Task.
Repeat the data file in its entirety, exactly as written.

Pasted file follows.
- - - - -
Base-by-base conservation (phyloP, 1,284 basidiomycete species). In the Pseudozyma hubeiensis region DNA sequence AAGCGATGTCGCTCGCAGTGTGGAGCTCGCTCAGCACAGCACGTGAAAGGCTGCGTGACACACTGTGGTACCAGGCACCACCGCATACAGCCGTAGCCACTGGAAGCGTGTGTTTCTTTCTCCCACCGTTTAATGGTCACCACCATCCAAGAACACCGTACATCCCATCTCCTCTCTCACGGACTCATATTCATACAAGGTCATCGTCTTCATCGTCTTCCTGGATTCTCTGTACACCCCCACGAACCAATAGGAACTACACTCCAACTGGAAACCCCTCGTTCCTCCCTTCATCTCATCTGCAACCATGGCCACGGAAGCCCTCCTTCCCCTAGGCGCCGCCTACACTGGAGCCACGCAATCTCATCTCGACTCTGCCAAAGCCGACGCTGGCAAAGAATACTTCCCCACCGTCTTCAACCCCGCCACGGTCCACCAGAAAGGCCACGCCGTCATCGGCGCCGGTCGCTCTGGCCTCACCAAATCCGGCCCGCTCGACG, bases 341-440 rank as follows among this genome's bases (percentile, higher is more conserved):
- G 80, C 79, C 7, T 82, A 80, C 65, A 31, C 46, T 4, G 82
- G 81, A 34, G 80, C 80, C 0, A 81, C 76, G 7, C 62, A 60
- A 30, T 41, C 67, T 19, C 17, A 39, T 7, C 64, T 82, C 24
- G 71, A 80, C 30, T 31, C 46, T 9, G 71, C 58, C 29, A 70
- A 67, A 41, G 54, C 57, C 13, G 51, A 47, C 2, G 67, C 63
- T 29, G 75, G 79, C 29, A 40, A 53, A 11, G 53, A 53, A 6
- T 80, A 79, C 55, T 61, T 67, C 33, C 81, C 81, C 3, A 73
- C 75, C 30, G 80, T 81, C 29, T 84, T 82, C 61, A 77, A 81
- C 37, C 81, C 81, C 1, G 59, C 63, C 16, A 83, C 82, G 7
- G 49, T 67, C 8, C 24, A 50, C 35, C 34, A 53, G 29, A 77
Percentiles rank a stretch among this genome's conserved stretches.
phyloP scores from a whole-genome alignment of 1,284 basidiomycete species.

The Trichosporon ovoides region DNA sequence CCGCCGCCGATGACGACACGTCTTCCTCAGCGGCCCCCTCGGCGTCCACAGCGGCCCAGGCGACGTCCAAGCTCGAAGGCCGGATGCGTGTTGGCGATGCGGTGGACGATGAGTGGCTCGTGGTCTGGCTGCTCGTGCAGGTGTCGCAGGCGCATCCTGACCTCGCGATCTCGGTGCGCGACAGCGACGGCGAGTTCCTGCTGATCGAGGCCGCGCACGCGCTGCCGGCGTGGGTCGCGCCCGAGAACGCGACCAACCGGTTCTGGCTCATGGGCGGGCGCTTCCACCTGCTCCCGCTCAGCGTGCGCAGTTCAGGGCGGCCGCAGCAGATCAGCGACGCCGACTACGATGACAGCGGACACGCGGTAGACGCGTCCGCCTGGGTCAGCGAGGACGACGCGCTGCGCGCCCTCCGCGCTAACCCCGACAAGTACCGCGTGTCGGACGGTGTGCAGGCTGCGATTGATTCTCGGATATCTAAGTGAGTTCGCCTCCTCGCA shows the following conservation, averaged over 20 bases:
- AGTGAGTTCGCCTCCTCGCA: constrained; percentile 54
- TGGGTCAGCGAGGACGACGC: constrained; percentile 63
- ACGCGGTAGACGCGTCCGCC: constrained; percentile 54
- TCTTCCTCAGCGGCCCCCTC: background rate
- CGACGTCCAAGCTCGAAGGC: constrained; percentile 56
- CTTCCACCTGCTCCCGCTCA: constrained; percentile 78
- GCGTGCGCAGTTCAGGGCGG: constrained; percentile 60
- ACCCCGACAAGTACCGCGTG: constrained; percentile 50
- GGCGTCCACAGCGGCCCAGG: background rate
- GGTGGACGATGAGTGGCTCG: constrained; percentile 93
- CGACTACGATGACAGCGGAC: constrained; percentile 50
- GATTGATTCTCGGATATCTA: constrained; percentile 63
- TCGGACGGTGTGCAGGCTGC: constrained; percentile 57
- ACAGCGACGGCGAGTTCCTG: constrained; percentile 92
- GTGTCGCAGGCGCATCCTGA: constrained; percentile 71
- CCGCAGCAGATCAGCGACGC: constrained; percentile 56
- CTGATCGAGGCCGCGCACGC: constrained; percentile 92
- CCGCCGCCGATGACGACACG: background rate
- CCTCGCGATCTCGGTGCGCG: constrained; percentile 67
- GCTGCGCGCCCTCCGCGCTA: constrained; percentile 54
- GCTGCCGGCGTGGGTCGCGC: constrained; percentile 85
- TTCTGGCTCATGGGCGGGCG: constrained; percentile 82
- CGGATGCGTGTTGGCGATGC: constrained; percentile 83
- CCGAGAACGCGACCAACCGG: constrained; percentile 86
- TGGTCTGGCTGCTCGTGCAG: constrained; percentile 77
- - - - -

Base-by-base conservation (phyloP, 1,284 basidiomycete species). In the Pseudozyma hubeiensis region DNA sequence AAGCGATGTCGCTCGCAGTGTGGAGCTCGCTCAGCACAGCACGTGAAAGGCTGCGTGACACACTGTGGTACCAGGCACCACCGCATACAGCCGTAGCCACTGGAAGCGTGTGTTTCTTTCTCCCACCGTTTAATGGTCACCACCATCCAAGAACACCGTACATCCCATCTCCTCTCTCACGGACTCATATTCATACAAGGTCATCGTCTTCATCGTCTTCCTGGATTCTCTGTACACCCCCACGAACCAATAGGAACTACACTCCAACTGGAAACCCCTCGTTCCTCCCTTCATCTCATCTGCAACCATGGCCACGGAAGCCCTCCTTCCCCTAGGCGCCGCCTACACTGGAGCCACGCAATCTCATCTCGACTCTGCCAAAGCCGACGCTGGCAAAGAATACTTCCCCACCGTCTTCAACCCCGCCACGGTCCACCAGAAAGGCCACGCCGTCATCGGCGCCGGTCGCTCTGGCCTCACCAAATCCGGCCCGCTCGACG, bases 341-440 rank as follows among this genome's bases (percentile, higher is more conserved):
- G 80, C 79, C 7, T 82, A 80, C 65, A 31, C 46, T 4, G 82
- G 81, A 34, G 80, C 80, C 0, A 81, C 76, G 7, C 62, A 60
- A 30, T 41, C 67, T 19, C 17, A 39, T 7, C 64, T 82, C 24
- G 71, A 80, C 30, T 31, C 46, T 9, G 71, C 58, C 29, A 70
- A 67, A 41, G 54, C 57, C 13, G 51, A 47, C 2, G 67, C 63
- T 29, G 75, G 79, C 29, A 40, A 53, A 11, G 53, A 53, A 6
- T 80, A 79, C 55, T 61, T 67, C 33, C 81, C 81, C 3, A 73
- C 75, C 30, G 80, T 81, C 29, T 84, T 82, C 61, A 77, A 81
- C 37, C 81, C 81, C 1, G 59, C 63, C 16, A 83, C 82, G 7
- G 49, T 67, C 8, C 24, A 50, C 35, C 34, A 53, G 29, A 77
Percentiles rank a stretch among this genome's conserved stretches.
phyloP scores from a whole-genome alignment of 1,284 basidiomycete species.

The Trichosporon ovoides region DNA sequence CCGCCGCCGATGACGACACGTCTTCCTCAGCGGCCCCCTCGGCGTCCACAGCGGCCCAGGCGACGTCCAAGCTCGAAGGCCGGATGCGTGTTGGCGATGCGGTGGACGATGAGTGGCTCGTGGTCTGGCTGCTCGTGCAGGTGTCGCAGGCGCATCCTGACCTCGCGATCTCGGTGCGCGACAGCGACGGCGAGTTCCTGCTGATCGAGGCCGCGCACGCGCTGCCGGCGTGGGTCGCGCCCGAGAACGCGACCAACCGGTTCTGGCTCATGGGCGGGCGCTTCCACCTGCTCCCGCTCAGCGTGCGCAGTTCAGGGCGGCCGCAGCAGATCAGCGACGCCGACTACGATGACAGCGGACACGCGGTAGACGCGTCCGCCTGGGTCAGCGAGGACGACGCGCTGCGCGCCCTCCGCGCTAACCCCGACAAGTACCGCGTGTCGGACGGTGTGCAGGCTGCGATTGATTCTCGGATATCTAAGTGAGTTCGCCTCCTCGCA shows the following conservation, averaged over 20 bases:
- AGTGAGTTCGCCTCCTCGCA: constrained; percentile 54
- TGGGTCAGCGAGGACGACGC: constrained; percentile 63
- ACGCGGTAGACGCGTCCGCC: constrained; percentile 54
- TCTTCCTCAGCGGCCCCCTC: background rate
- CGACGTCCAAGCTCGAAGGC: constrained; percentile 56
- CTTCCACCTGCTCCCGCTCA: constrained; percentile 78
- GCGTGCGCAGTTCAGGGCGG: constrained; percentile 60
- ACCCCGACAAGTACCGCGTG: constrained; percentile 50
- GGCGTCCACAGCGGCCCAGG: background rate
- GGTGGACGATGAGTGGCTCG: constrained; percentile 93
- CGACTACGATGACAGCGGAC: constrained; percentile 50
- GATTGATTCTCGGATATCTA: constrained; percentile 63
- TCGGACGGTGTGCAGGCTGC: constrained; percentile 57
- ACAGCGACGGCGAGTTCCTG: constrained; percentile 92
- GTGTCGCAGGCGCATCCTGA: constrained; percentile 71
- CCGCAGCAGATCAGCGACGC: constrained; percentile 56
- CTGATCGAGGCCGCGCACGC: constrained; percentile 92
- CCGCCGCCGATGACGACACG: background rate
- CCTCGCGATCTCGGTGCGCG: constrained; percentile 67
- GCTGCGCGCCCTCCGCGCTA: constrained; percentile 54
- GCTGCCGGCGTGGGTCGCGC: constrained; percentile 85
- TTCTGGCTCATGGGCGGGCG: constrained; percentile 82
- CGGATGCGTGTTGGCGATGC: constrained; percentile 83
- CCGAGAACGCGACCAACCGG: constrained; percentile 86
- TGGTCTGGCTGCTCGTGCAG: constrained; percentile 77